I’m heading over to the K-12 Conference to look at the first week keynotes, so I don’t have enough time to blog something original today. (I did have to play about two hours of “football” with the kids, in the brisk autumn air, with the leaves falling all around us, ya know.) So I thought I’d post something from the time machine. My how things er, haven’t changed…

October 22, 2002–Took a mini-vacation from posting about Web logs, and my mind has been drawn more and more to the new, changed state of the world and it’s implications for teaching. Been thinking a lot about what we don’t seem to teach our kids in any contextual way: living with less impact on the environment, understanding media messages, the impact of consumerism on the global society, the now-more-than-ever duty that falls to all of us as members of a participatory democracy. We don’t give all of our kids practical skills to deal with these issues which I think are among the most important we face right now. They get them piecemeal here and there, but we need a “Living in the 21st Century” class that’s mandatory for every student.

Found this quote: “This is a time in which it is profoundly tempting to withdraw into old certainties, to return to familiar landscapes of teaching and learning whose routines and well-worn grooves give us comfort and a sense of control and order. But the world itself holds a different lesson for us: a lesson about the importance of teaching the young to live well when the very shape of that world emerges every day in ways that are unlike anything we have ever known before.” (Emphasis added.) (From CITE.)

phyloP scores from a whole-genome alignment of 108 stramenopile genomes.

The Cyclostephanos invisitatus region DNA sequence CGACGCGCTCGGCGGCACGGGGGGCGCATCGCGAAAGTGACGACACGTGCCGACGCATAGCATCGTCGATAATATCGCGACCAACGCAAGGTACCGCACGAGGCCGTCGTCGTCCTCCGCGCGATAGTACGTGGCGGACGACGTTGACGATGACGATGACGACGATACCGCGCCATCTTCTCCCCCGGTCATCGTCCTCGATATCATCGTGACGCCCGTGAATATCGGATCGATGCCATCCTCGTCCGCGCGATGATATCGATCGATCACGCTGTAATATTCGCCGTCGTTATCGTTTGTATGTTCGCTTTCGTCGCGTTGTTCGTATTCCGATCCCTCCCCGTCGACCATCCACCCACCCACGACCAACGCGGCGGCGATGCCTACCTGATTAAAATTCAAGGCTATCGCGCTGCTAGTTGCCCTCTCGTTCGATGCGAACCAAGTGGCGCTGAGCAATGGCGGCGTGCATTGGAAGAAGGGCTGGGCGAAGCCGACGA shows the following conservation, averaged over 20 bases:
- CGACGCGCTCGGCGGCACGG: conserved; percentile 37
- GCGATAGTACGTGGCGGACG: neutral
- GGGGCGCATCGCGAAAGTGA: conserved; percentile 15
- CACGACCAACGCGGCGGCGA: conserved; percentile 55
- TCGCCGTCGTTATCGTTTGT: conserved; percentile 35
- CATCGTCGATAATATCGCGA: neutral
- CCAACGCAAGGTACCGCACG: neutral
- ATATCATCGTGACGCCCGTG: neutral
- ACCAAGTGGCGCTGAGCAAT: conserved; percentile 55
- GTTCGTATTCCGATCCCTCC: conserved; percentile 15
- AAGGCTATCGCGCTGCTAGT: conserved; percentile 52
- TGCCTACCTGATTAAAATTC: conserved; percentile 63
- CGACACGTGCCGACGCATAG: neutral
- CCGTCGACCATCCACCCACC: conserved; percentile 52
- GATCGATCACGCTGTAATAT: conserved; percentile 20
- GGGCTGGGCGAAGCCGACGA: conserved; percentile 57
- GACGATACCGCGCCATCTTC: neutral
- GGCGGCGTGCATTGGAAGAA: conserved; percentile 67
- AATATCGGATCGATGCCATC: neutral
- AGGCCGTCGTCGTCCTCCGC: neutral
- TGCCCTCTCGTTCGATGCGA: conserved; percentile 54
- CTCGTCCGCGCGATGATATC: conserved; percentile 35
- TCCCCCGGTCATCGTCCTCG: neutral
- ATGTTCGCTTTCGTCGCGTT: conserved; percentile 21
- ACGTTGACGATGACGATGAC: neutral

I think a lot about what this all must be like for my students. This week, here is what they’ve had to “consume”: The U.S. is nowhere near prepared for another terrorist attack, and the next one will likely dwarf 9/11; snipers who get 24/7 coverage while their victims names have already faded from our memories; hundreds of innocent people gassed to death by their own government; tales of war in Iraq; 16,000 people murdered in this country last year; suicide bombings and killings left and right…and the list goes on. I struggle to process all this, to maintain some sense of balance and usefulness in the face of all of this out-of-my-control stuff.

This is a changed world, and we need to change our definition of what it means to live well. With our students, I think we have to do a better job of giving them some context for their own definitions. And I think technology can facilitate that, maybe even Web logs, in bringing people together in shared spaces to understand more of what it means to be human, and American, and white, and male or female or whatever. Just thinking about it…

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